In all my years of covering junior hockey, I don’t know that I encountered a player with a bigger personality than Brandon Underwood. . . . He played five seasons (Kamloops Blazers, Regina Pats, Red Deer Rebels, 2008-13) in the WHL before going on to spend four seasons with the UBC Thunderbirds. . . . He now is a Vancouver firefighter. . . . On Thursday night, after former Moose Jaw Warriors F Brayden Point scored in OT to give the host Tampa Bay Lightning a 4-3 victory over the Toronto Maple Leafs, Underwood won Twitter . . . 


Music


We had a goalie goal on Thursday night. . . . Former WHLer Joel Hofer, now with the AHL’s Springfield Thunderbirds, lit the lamp in a 6-2 victory over the visiting Wilkes-Barre/Scranton Penguins. . . . In his Calder Cup playoffs debut, he made 34 stops as the Thunderbirds took a 2-0 lead in the best-of-five Atlantic Division semifinal. . . . Hofer, 21, is from Winnipeg. He played three seasons (2017-20) in the WHL, making stops with the Swift Current Broncos and Portland Winterhawks.


Julie Stewart-Binks had to cancel out of being part of ESPN’s coverage of Game COVID6 of the NHL playoffs series between the Toronto Maple Leafs and the host Tampa Bay Lightning on Thursday night because she tested positive for COVID-19. “Thankfully through contract tracing everyone else is negative,” she wrote on Twitter. “I have been extremely diligent with safety protocols the entire pandemic. I am devastated not to work this game.” . . .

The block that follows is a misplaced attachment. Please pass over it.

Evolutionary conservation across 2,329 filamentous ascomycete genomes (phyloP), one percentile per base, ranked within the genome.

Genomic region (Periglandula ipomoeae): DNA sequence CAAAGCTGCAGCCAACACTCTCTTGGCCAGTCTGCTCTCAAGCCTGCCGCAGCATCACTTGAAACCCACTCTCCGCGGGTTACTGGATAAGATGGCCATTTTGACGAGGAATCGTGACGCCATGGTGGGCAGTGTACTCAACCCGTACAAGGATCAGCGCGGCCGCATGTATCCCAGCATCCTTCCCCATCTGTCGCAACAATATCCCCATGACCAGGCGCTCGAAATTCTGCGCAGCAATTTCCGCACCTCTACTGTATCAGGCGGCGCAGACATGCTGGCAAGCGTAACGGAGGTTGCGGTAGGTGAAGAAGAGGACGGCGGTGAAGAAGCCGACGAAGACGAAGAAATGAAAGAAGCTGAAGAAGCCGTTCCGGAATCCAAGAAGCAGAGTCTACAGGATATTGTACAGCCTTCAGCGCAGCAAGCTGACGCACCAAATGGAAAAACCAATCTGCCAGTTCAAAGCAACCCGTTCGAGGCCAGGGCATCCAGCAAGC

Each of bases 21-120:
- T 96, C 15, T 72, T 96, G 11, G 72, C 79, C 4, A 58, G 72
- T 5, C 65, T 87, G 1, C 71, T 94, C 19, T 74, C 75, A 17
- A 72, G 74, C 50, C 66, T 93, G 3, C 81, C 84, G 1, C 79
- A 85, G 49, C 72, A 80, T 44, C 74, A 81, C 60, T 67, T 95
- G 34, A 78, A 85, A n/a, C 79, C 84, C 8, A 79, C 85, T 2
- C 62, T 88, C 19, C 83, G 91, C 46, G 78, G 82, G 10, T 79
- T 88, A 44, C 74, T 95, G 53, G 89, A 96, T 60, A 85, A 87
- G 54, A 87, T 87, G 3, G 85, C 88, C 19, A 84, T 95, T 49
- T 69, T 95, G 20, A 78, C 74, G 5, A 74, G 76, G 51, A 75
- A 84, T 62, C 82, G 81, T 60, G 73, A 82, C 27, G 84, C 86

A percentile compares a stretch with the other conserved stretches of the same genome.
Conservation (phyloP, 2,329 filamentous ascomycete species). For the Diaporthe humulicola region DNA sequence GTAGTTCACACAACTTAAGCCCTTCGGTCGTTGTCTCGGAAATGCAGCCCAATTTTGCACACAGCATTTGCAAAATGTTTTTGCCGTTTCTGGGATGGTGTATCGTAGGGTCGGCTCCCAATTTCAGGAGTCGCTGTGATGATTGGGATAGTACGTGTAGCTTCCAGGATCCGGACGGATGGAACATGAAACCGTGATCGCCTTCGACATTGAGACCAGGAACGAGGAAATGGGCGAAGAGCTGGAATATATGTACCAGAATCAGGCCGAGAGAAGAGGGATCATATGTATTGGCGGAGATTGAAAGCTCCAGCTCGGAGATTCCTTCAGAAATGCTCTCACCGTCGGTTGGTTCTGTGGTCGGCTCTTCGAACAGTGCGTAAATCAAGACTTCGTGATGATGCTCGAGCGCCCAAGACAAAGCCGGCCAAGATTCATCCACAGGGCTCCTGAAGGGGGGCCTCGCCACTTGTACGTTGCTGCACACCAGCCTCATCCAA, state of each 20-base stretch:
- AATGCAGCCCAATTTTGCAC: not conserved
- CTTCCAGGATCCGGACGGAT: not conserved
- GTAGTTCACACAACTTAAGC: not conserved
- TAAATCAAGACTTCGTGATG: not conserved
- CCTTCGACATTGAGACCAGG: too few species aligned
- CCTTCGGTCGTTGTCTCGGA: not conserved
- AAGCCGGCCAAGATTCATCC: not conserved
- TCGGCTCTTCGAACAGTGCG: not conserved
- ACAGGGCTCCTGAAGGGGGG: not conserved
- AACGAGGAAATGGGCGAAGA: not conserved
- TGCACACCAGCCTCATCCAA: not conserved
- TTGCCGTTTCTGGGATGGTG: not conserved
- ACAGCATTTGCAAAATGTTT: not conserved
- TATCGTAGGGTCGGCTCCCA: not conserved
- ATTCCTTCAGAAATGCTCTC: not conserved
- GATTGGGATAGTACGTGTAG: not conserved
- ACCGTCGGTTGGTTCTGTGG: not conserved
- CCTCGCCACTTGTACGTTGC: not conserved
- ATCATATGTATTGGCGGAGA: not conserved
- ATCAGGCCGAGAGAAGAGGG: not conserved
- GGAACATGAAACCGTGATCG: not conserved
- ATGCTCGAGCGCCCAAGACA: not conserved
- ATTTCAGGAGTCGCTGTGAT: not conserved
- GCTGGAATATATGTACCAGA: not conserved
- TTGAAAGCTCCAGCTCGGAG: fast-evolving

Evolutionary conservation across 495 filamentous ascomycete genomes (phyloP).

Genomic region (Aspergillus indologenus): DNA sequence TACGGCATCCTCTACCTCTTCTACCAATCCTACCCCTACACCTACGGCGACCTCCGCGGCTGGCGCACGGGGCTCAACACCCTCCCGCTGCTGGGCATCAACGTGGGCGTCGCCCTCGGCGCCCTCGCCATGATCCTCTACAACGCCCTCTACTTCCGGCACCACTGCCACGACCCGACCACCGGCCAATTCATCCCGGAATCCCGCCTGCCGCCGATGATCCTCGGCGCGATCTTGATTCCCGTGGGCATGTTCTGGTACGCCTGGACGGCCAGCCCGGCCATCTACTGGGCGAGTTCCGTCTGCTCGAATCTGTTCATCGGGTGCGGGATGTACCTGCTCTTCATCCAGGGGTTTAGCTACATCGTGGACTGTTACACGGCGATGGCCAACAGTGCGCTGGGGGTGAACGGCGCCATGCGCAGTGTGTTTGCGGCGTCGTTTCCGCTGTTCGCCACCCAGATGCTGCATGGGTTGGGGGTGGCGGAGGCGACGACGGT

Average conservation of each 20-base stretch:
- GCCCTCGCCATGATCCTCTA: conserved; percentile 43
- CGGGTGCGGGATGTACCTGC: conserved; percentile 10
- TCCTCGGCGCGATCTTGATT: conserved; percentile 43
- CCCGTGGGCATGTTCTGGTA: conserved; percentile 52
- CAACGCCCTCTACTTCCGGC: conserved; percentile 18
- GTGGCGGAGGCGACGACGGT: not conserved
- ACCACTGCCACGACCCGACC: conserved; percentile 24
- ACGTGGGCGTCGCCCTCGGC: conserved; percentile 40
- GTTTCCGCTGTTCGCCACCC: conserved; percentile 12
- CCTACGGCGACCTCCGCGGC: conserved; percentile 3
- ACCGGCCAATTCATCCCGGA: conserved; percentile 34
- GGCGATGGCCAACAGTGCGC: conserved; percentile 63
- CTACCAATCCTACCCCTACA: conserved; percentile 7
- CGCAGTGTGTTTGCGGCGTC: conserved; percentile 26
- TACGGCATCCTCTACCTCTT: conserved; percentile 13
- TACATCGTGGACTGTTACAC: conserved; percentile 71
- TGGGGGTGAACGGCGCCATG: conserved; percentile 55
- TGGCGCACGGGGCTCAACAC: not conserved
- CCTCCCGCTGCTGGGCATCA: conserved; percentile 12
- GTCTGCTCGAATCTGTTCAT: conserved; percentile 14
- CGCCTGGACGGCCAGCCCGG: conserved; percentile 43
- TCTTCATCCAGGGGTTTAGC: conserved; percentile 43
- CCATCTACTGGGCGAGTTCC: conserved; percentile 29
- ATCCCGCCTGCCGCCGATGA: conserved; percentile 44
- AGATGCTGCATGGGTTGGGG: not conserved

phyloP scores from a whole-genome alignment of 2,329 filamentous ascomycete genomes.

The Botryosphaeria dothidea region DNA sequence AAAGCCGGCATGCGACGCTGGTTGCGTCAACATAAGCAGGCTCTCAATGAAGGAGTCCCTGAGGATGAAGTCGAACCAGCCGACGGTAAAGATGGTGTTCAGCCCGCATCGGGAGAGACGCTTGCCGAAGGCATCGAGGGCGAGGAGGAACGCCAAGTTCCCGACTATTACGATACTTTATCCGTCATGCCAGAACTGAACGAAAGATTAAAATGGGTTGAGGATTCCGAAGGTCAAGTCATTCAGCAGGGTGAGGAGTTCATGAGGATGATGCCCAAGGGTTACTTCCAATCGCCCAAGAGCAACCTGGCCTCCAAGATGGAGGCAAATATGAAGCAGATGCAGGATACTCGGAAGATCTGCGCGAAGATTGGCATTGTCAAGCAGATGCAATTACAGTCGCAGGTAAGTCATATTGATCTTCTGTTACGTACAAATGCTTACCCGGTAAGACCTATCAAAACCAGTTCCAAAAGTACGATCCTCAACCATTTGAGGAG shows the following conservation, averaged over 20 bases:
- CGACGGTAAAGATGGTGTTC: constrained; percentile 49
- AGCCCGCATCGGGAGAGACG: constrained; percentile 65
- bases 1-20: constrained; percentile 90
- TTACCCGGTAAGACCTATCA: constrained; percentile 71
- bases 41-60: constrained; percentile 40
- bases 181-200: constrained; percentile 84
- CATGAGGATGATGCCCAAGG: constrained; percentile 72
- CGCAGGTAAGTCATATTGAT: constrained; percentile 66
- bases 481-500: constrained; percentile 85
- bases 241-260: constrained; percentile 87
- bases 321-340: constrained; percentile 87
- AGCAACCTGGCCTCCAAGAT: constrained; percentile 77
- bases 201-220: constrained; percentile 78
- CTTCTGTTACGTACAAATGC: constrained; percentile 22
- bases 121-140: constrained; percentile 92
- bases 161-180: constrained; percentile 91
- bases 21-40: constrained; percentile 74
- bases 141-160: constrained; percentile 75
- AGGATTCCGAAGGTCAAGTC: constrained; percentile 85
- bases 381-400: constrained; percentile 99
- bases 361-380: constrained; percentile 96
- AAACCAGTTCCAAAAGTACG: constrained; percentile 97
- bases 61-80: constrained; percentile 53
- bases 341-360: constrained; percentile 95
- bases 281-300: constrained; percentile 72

The Cleveland Guardians have at least seven members of their coaching staff in COVID-19 protocol after they tested positive — manager Terry Francona, bench coach DeMarlo Hale, hitting coach Chris Valaika, assistant pitching coach Joe Torres, first-base coach Sandy Alomar, third-base coach Mike Sarbaugh and hitting analyst Justin Toole.


Eye


JUNIOR JOTTINGS: The Saint John Sea Dogs, the host team for the 2022 Memorial Cup tournament, were eliminated from the QMJHL playoffs on Thursday night when they lost, 4-3 in OT, to the visiting Rimouski Oceanic. F Alexander Gaudio scored 30 seconds into extra time to give the Oceanic the series victory. The QMJHL is playing best-of-fives this time around and this was Game 5. . . . The Sea Dogs are next scheduled to play on June 20 when they get the Memorial Cup started with a game against the OHL champions. . . .

Three of the last four Memorial Cup host teams have lost out in the first round of playoffs — in 2017, the OHL’s Windsor Spitfires lost in seven games to the London Knights; in 2018, the Regina Pats were ousted by the Swift Current Broncos in seven games; and now the Sea Dogs are gone. . . . Windsor went on to win the Memorial Cup at home, while Regina lost out in the tournament final. . . . The Halifax Mooseheads were the host team in 2019; they reached the QMJHL final where they were swept by the Rouyn-Noranda Huskies. . . .